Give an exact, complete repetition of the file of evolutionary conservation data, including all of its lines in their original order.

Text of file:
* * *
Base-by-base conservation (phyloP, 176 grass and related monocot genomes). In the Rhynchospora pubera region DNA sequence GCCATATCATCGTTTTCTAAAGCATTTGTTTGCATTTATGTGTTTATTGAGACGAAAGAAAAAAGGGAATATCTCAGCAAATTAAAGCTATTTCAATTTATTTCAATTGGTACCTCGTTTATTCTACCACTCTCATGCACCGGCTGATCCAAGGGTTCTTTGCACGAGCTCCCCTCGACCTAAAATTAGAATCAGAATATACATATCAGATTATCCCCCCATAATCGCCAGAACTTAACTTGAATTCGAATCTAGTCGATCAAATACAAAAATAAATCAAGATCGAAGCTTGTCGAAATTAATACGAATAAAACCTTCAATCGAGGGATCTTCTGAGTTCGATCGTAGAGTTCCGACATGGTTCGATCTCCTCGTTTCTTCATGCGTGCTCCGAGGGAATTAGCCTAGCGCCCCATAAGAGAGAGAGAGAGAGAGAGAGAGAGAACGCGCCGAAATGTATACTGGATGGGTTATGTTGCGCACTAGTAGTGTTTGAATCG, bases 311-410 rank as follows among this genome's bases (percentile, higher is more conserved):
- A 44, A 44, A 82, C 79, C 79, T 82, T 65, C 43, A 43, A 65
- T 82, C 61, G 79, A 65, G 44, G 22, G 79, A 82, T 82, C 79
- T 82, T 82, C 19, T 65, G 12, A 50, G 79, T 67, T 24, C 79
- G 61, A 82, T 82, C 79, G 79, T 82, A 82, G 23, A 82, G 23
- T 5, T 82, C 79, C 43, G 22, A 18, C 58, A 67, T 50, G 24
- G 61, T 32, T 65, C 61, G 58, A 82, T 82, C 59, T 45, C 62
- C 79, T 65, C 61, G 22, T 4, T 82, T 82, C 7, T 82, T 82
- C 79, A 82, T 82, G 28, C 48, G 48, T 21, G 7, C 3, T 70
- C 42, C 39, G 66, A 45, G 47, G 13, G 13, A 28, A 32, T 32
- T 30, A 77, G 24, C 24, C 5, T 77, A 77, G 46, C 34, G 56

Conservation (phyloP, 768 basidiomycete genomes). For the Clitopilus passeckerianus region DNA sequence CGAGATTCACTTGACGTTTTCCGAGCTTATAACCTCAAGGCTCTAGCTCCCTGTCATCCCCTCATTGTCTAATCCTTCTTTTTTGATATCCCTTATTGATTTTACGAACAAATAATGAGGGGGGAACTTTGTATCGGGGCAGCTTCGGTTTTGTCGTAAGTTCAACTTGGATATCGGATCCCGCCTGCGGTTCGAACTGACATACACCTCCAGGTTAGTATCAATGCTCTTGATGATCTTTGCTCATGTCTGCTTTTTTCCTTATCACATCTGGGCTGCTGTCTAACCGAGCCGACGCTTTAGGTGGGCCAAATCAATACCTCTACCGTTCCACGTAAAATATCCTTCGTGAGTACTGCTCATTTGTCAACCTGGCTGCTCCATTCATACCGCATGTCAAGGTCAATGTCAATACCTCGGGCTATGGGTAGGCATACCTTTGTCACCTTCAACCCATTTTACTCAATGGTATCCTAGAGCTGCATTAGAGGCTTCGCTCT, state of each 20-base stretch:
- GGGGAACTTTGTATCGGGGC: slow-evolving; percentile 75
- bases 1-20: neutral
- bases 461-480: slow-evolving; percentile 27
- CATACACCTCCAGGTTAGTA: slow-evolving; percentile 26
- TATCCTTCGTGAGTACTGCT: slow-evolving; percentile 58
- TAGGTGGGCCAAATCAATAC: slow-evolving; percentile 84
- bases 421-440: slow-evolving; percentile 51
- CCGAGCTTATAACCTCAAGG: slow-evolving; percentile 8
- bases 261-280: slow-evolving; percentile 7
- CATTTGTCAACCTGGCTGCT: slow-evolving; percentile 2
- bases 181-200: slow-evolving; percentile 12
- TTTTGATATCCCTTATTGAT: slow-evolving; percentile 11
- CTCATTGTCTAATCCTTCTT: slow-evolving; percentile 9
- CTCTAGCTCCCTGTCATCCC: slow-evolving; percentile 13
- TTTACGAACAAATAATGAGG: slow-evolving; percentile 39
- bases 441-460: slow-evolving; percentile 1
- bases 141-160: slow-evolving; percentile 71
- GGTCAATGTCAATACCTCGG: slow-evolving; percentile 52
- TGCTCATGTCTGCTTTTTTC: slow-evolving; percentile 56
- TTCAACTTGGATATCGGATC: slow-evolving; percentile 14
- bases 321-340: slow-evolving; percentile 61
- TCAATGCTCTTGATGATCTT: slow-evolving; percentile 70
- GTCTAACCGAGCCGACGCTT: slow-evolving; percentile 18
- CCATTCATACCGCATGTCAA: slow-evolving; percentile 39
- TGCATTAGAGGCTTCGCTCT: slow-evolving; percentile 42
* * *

Base-by-base conservation (phyloP, 176 grass and related monocot genomes). In the Rhynchospora pubera region DNA sequence GCCATATCATCGTTTTCTAAAGCATTTGTTTGCATTTATGTGTTTATTGAGACGAAAGAAAAAAGGGAATATCTCAGCAAATTAAAGCTATTTCAATTTATTTCAATTGGTACCTCGTTTATTCTACCACTCTCATGCACCGGCTGATCCAAGGGTTCTTTGCACGAGCTCCCCTCGACCTAAAATTAGAATCAGAATATACATATCAGATTATCCCCCCATAATCGCCAGAACTTAACTTGAATTCGAATCTAGTCGATCAAATACAAAAATAAATCAAGATCGAAGCTTGTCGAAATTAATACGAATAAAACCTTCAATCGAGGGATCTTCTGAGTTCGATCGTAGAGTTCCGACATGGTTCGATCTCCTCGTTTCTTCATGCGTGCTCCGAGGGAATTAGCCTAGCGCCCCATAAGAGAGAGAGAGAGAGAGAGAGAGAGAACGCGCCGAAATGTATACTGGATGGGTTATGTTGCGCACTAGTAGTGTTTGAATCG, bases 311-410 rank as follows among this genome's bases (percentile, higher is more conserved):
- A 44, A 44, A 82, C 79, C 79, T 82, T 65, C 43, A 43, A 65
- T 82, C 61, G 79, A 65, G 44, G 22, G 79, A 82, T 82, C 79
- T 82, T 82, C 19, T 65, G 12, A 50, G 79, T 67, T 24, C 79
- G 61, A 82, T 82, C 79, G 79, T 82, A 82, G 23, A 82, G 23
- T 5, T 82, C 79, C 43, G 22, A 18, C 58, A 67, T 50, G 24
- G 61, T 32, T 65, C 61, G 58, A 82, T 82, C 59, T 45, C 62
- C 79, T 65, C 61, G 22, T 4, T 82, T 82, C 7, T 82, T 82
- C 79, A 82, T 82, G 28, C 48, G 48, T 21, G 7, C 3, T 70
- C 42, C 39, G 66, A 45, G 47, G 13, G 13, A 28, A 32, T 32
- T 30, A 77, G 24, C 24, C 5, T 77, A 77, G 46, C 34, G 56

Conservation (phyloP, 768 basidiomycete genomes). For the Clitopilus passeckerianus region DNA sequence CGAGATTCACTTGACGTTTTCCGAGCTTATAACCTCAAGGCTCTAGCTCCCTGTCATCCCCTCATTGTCTAATCCTTCTTTTTTGATATCCCTTATTGATTTTACGAACAAATAATGAGGGGGGAACTTTGTATCGGGGCAGCTTCGGTTTTGTCGTAAGTTCAACTTGGATATCGGATCCCGCCTGCGGTTCGAACTGACATACACCTCCAGGTTAGTATCAATGCTCTTGATGATCTTTGCTCATGTCTGCTTTTTTCCTTATCACATCTGGGCTGCTGTCTAACCGAGCCGACGCTTTAGGTGGGCCAAATCAATACCTCTACCGTTCCACGTAAAATATCCTTCGTGAGTACTGCTCATTTGTCAACCTGGCTGCTCCATTCATACCGCATGTCAAGGTCAATGTCAATACCTCGGGCTATGGGTAGGCATACCTTTGTCACCTTCAACCCATTTTACTCAATGGTATCCTAGAGCTGCATTAGAGGCTTCGCTCT, state of each 20-base stretch:
- GGGGAACTTTGTATCGGGGC: slow-evolving; percentile 75
- bases 1-20: neutral
- bases 461-480: slow-evolving; percentile 27
- CATACACCTCCAGGTTAGTA: slow-evolving; percentile 26
- TATCCTTCGTGAGTACTGCT: slow-evolving; percentile 58
- TAGGTGGGCCAAATCAATAC: slow-evolving; percentile 84
- bases 421-440: slow-evolving; percentile 51
- CCGAGCTTATAACCTCAAGG: slow-evolving; percentile 8
- bases 261-280: slow-evolving; percentile 7
- CATTTGTCAACCTGGCTGCT: slow-evolving; percentile 2
- bases 181-200: slow-evolving; percentile 12
- TTTTGATATCCCTTATTGAT: slow-evolving; percentile 11
- CTCATTGTCTAATCCTTCTT: slow-evolving; percentile 9
- CTCTAGCTCCCTGTCATCCC: slow-evolving; percentile 13
- TTTACGAACAAATAATGAGG: slow-evolving; percentile 39
- bases 441-460: slow-evolving; percentile 1
- bases 141-160: slow-evolving; percentile 71
- GGTCAATGTCAATACCTCGG: slow-evolving; percentile 52
- TGCTCATGTCTGCTTTTTTC: slow-evolving; percentile 56
- TTCAACTTGGATATCGGATC: slow-evolving; percentile 14
- bases 321-340: slow-evolving; percentile 61
- TCAATGCTCTTGATGATCTT: slow-evolving; percentile 70
- GTCTAACCGAGCCGACGCTT: slow-evolving; percentile 18
- CCATTCATACCGCATGTCAA: slow-evolving; percentile 39
- TGCATTAGAGGCTTCGCTCT: slow-evolving; percentile 42